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Pittsburgh by Ann Miner


Long Story Short

Long Story Short
Ben Evans and Pearl Sun
A new musical with a score by Groovelily's Brendan Milburn and Valerie Vigoda is premiering at Pittsburgh's City Theatre this month. Long Story Short is based on the play An Infinite Ache by David Schulner, and takes us through the relationship of Hope (Pearl Sun) and Charles (Ben Evans), from beginning to end.

The show begins with the end of their first date, back at Ben's apartment, in the bedroom. He's new to Los Angeles and he's nervous; he wants to impress Hope but he's a little on the awkward side. She's confident and not interested in a relationship. It's clear they're destined to be together, and together they are, over decades, in marriage and out, growth and rediscovery, with joys and losses—and it all "happens in a moment" in this one room.

The score consists of more than a dozen songs, touching on all of the emotions, up and down, encountered throughout the tale. The music is varied, yet has a consistency that is appropriate for the story, and the lyrics are fitting, clever and touching. Early on, "It Happens In a Moment" is catchy and fun; about midway comes "Empowered," a very funny (as staged) "girl power" song; and "Letting Go" ties things up with affection and poignancy.

Sun and Evans work well with the score to create two quirky yet familiar, imperfect and appealing people. Playing characters over a period of years is difficult, and it's a plus that director Tracy Brigden decided not to bother with makeup and hair changes. The lighting and the actors' performances depict the progression just fine. In fact, in a flashback at the end, we're suddenly reminded of how much the characterizations have matured throughout the show. Sun, particularly, shows tremendous growth and change in her character; Evans is a little overly goofy in the first scenes, but is very good in the "later years."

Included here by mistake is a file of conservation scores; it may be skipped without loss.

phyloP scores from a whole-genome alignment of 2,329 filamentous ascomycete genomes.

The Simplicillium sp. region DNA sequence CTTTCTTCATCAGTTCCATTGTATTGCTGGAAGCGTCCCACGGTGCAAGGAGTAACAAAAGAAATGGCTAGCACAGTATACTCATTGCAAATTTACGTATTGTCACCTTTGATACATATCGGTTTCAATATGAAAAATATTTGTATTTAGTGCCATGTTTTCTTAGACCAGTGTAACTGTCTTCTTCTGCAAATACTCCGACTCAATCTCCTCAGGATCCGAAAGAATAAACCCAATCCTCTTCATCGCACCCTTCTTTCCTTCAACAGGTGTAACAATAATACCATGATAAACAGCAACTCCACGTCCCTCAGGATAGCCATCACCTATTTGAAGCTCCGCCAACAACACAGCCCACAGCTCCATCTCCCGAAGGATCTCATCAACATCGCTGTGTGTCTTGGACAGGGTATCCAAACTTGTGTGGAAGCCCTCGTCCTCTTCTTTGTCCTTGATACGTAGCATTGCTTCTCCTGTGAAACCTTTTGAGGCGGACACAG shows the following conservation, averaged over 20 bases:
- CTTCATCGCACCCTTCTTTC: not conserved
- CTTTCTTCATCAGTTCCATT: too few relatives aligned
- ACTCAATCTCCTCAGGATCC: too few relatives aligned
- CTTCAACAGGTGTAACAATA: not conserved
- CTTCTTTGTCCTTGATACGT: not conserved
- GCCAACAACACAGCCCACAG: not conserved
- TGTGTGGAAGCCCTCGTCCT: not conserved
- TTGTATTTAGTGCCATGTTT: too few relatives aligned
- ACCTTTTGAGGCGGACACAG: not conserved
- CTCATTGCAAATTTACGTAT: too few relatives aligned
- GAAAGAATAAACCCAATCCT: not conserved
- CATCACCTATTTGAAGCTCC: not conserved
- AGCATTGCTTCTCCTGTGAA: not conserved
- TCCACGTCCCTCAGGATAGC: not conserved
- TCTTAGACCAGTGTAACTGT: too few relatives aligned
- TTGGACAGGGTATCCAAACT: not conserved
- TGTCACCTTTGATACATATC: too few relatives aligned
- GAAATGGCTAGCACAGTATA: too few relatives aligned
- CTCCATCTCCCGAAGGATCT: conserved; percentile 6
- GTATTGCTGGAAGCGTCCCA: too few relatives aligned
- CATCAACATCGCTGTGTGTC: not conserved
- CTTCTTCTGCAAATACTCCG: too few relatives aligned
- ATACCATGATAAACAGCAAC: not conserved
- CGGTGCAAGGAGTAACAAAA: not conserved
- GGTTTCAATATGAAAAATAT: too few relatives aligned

The apartment is cozy and not upscale, and Neil Patel has designed the bedroom set appropriately. With Andrew David Ostrowski's excellent lighting and a few prop changes, we can see that things change subtly throughout the relationship.

Long Story Short is a somewhat "light" show; it's not life-changing or earth-shattering. But it's a thoughtful and well presented story of real love that will tug on your emotions and have you leaving the theatre with a smile.

Long Story Short at the City Theatre through November 16. For performance and ticket information, call 412.431.CITY (2489) or visit www.citytheatrecompany.org/.


Photo: Suellen Fitzsimmons


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-- Ann Miner

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